Filed under: Art + Religion, Science + Tech, Society + Media | Tags: Apple, Arthur C. Clarke, Childhood's End, Did you know?, Enlightenment, environment, facebook, Google, grok, information, internet, knowledge, media, new media, Robert Heinlein, singularity, technology, web 2.0, world wide web, Zen Buddhism
What is this thing we call the Internet?
No, really. What is it?
We use it every day. Networking sites like Facebook let people access anyone, anywhere, in seconds. Google sorts and organizes more words and ideas in a minute than any human can hope to process in her life. Dazzling fortunes are made, used and wasted; overwhelming games and images are developed and stored; trillions of stories are told.
This thing, this Internet, didn’t even exist 30 years ago. Now, it permeates our media environment. It is the purest manifestation of Enlightenment humanism, an endless library of human knowledge. Anything and everything mankind has known and recorded probably waits in there like an apple in the Garden, waiting to be plucked and digested by some enterprising individual. It is collective human consciousness, literally resting in the palm of your hand.
Watch this video. You’ll like it.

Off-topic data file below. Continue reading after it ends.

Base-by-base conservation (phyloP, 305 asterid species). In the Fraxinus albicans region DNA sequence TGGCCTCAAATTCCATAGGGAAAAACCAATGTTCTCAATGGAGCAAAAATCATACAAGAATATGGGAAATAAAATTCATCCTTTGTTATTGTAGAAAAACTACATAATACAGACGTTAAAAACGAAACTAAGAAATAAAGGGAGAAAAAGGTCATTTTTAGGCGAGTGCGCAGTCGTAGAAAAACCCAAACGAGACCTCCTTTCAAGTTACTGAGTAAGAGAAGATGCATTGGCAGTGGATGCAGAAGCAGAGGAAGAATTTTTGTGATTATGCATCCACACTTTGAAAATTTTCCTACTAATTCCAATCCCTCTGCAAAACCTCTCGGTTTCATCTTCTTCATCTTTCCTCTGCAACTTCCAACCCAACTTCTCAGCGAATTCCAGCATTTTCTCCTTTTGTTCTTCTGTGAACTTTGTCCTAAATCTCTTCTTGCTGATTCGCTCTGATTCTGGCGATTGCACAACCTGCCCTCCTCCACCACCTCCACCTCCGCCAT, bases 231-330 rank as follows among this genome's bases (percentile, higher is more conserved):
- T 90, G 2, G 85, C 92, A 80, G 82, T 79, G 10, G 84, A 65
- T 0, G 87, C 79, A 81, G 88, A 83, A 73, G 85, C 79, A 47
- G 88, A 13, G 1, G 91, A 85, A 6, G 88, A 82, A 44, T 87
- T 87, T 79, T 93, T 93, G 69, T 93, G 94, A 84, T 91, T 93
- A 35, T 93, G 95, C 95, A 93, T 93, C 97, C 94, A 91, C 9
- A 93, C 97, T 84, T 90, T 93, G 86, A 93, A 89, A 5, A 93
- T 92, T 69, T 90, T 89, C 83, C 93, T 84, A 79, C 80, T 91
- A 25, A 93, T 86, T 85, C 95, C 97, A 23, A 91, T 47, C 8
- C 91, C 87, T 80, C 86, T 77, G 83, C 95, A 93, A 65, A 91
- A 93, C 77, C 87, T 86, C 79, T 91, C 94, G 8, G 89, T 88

Internet breakthroughs, like all technology, advance exponentially. Where is this all leading us?
Some, such as the believers in the Singularity, would say knowledge and resultant technology are advancing to an impossible point where all knowledge will unite in a single ego, and individuality will cease (like at the end of Arthur C. Clarke’s Childhood’s End.) Admittedly, the idea is a little crazy… but so is the idea that Christ died for our sins, or that Energy might equal Matter times the Speed of Light, squared. Right?
Is the Singularity what the Internet is moving us toward? Perhaps… If so, I think we’d all do well to keep our eyes on that sneaky bugger.
But then, maybe, as Zen Buddhists would tell you, all technology is insignificant. Perhaps the Internet simply is, just as a rock simply is, or a picnic lunch simply is, and the responsible human should relax, observe and contemplate it (try to grok it, to use the words of another ridiculously nerdy author for me to be referencing). After all, humans spend so much time altering their environment…
This spring break, let your environment alter you.
Justin Leverett is done for the week. Shabbat shalom, y’all 🙂
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